After a career-ending tragedy, Chris Hoyer supports the Thin Blue Line

Chris Hoyer worked as a police officer in Phoenix for more than 20 years. He started in patrol and eventually joined the neighborhood enforcement team, which involved a combination of patrol work and undercover investigations.

“We were pretty much responsible for anything going on in the neighborhood. We handled everything from drug complaints to prostitution cases,” he explained. “It was a fantastic experience for me because I got access to more training and worked citywide rather than being bound to a specific area.”

His idyllic career took a tragic turn in 2016 when Chris got into his first gunfight, during in which a fellow police officer was killed during an ambush.

“That was the day I pretty much checked out of law enforcement,” Chris admitted. “It was a catastrophic experience, but I had to work for another two years until I could retire.”

The slain officer was not his partner, but rather a member of the same team who worked weekends and nights. Chris, on the other hand, had more seniority, which allowed him to work the day shift and have most weekends off.

“Before that incident, working in law enforcement was a lot of fun. I could show up for work wearing jeans and a T-shirt, and drive around in an undercover car, all while getting paid,” he explained. “It was an unbelievable experience that gave me a lot of purpose and fulfillment.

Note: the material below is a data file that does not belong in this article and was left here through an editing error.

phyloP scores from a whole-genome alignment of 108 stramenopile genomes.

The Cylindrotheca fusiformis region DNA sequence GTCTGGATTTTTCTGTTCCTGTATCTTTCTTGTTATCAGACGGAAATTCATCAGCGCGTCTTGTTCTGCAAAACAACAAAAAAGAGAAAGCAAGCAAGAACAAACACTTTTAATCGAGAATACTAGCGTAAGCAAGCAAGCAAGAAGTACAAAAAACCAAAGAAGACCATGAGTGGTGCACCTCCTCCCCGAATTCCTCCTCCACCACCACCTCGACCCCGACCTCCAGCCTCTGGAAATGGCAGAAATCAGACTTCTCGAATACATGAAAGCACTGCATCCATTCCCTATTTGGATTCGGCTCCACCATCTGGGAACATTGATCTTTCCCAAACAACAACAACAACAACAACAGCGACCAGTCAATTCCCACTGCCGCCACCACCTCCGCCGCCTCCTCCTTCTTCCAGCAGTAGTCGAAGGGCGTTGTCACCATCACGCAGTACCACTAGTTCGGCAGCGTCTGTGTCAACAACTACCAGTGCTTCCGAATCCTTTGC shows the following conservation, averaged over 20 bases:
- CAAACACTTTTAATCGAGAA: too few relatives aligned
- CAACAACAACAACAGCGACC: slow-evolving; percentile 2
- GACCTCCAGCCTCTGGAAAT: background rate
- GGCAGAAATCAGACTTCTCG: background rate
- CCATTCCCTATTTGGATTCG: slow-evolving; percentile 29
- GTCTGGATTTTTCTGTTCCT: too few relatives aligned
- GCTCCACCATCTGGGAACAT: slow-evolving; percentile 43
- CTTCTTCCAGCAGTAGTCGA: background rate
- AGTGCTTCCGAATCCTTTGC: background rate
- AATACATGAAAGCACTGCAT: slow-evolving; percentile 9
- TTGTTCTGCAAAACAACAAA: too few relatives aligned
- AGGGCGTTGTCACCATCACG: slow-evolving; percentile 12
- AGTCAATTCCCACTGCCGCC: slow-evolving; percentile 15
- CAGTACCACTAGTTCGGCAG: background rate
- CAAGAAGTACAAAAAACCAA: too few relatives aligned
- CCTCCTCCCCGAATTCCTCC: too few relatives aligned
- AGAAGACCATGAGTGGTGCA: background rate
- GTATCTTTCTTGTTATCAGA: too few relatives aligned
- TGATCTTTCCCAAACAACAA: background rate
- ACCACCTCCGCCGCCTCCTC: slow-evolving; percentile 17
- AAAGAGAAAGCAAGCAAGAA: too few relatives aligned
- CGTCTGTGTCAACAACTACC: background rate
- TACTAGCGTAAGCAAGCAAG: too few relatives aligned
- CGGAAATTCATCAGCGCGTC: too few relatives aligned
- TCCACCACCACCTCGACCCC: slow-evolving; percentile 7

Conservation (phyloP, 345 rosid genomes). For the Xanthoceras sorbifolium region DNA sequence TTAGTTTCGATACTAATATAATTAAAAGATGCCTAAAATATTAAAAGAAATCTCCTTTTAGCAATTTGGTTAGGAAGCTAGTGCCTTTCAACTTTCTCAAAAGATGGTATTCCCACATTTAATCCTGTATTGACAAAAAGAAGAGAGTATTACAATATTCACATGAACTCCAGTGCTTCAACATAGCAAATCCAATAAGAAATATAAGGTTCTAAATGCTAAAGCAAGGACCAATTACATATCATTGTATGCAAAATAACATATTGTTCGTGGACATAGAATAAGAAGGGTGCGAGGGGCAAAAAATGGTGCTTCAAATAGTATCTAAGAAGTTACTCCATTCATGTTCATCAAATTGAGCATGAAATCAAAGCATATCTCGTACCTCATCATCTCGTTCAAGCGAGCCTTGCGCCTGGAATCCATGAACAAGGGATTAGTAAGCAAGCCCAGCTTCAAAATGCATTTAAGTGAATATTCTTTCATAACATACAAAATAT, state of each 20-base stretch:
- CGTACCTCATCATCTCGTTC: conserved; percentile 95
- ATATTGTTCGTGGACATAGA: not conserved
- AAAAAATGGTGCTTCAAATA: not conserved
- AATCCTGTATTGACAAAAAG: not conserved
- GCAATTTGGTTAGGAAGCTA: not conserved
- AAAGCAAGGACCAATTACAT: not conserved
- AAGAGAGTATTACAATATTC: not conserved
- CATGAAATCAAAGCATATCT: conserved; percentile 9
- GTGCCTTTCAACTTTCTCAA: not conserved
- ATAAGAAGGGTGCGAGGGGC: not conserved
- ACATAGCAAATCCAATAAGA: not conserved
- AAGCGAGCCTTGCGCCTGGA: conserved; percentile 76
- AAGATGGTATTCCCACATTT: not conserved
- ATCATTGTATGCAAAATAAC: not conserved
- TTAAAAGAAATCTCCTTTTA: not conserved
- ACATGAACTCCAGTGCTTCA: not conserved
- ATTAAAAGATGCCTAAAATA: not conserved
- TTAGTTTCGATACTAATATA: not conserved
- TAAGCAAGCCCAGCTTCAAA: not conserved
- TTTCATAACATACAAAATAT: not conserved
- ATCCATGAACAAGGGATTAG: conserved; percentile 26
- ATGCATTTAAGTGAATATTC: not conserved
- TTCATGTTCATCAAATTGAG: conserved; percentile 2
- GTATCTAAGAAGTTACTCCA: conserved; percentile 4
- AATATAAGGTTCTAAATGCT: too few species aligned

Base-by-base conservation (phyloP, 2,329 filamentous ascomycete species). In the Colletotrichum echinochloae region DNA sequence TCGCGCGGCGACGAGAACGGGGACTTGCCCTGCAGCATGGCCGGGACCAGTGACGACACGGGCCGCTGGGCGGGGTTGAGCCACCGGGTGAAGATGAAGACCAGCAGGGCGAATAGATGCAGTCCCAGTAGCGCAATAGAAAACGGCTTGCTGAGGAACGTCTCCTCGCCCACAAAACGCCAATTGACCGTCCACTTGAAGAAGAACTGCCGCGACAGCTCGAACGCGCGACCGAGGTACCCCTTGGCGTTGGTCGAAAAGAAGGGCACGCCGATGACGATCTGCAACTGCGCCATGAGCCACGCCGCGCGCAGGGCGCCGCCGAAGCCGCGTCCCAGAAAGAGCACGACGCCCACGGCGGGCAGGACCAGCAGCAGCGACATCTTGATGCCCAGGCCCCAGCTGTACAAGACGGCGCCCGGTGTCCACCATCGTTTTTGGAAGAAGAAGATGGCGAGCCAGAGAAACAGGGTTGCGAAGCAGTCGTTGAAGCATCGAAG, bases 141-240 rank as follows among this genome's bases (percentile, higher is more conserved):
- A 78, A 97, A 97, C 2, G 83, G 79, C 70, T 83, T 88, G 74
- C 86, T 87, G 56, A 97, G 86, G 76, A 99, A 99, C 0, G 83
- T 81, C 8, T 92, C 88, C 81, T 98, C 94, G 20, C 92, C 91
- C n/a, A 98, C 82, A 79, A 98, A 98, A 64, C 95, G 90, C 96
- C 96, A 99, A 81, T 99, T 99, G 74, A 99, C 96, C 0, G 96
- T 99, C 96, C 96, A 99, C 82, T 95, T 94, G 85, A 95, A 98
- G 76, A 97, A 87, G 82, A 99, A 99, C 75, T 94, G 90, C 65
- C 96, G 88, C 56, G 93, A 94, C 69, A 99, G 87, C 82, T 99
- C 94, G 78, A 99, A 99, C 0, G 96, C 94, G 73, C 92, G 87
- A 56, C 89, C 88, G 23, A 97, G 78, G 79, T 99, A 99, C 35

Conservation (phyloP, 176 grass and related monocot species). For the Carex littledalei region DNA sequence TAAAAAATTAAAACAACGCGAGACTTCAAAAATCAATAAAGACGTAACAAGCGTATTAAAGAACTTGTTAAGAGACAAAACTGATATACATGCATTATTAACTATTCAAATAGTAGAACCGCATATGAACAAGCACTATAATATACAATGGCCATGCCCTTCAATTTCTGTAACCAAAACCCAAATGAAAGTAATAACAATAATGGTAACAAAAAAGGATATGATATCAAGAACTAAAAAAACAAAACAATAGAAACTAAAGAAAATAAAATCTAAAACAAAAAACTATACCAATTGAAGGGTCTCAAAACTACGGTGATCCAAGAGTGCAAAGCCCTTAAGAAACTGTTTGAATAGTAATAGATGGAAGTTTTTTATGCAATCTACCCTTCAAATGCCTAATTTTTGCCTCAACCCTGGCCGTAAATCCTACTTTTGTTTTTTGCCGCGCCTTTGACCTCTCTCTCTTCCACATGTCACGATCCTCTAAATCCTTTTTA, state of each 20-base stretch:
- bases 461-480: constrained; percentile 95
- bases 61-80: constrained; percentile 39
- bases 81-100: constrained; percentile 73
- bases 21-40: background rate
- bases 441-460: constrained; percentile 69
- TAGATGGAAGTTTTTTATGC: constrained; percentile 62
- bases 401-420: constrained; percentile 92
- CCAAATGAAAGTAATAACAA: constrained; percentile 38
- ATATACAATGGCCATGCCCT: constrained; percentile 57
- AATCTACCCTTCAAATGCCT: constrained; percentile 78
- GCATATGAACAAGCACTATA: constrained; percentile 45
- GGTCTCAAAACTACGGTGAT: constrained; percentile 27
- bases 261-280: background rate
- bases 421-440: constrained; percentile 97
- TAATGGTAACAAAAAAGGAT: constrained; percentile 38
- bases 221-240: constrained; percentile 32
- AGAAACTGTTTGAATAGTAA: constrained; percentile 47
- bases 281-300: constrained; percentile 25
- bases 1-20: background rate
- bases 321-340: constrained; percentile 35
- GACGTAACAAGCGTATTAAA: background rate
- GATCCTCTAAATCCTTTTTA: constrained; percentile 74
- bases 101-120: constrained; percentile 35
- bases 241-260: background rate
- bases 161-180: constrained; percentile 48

“I know most police officers say they got into the career to help other people, which was definitely true for me,” Chris added. “There were several times when I was personally called out by citizens who said I changed the trajectory of their lives. Those kind of stories gave me purpose for doing the job.”

Turning pain into purpose

Chris was technically 49 when he retired from law enforcement, but the ambush had far-reaching impact on his life. His marriage ended, along with his career. Shortly afterward, Chris moved to San Diego where he began writing a book about his experiences as a police officer.

“The book was never supposed to be anything more than a collection of my personal experiences. It was an opportunity for me to get everything out of my mind and onto paper,” he explained. “But, when my new girlfriend, Natalie, read the first chapter, she saw even more potential for what I wrote. She is a book editor and did a lot of the hard work to make my writing flow more smoothly.”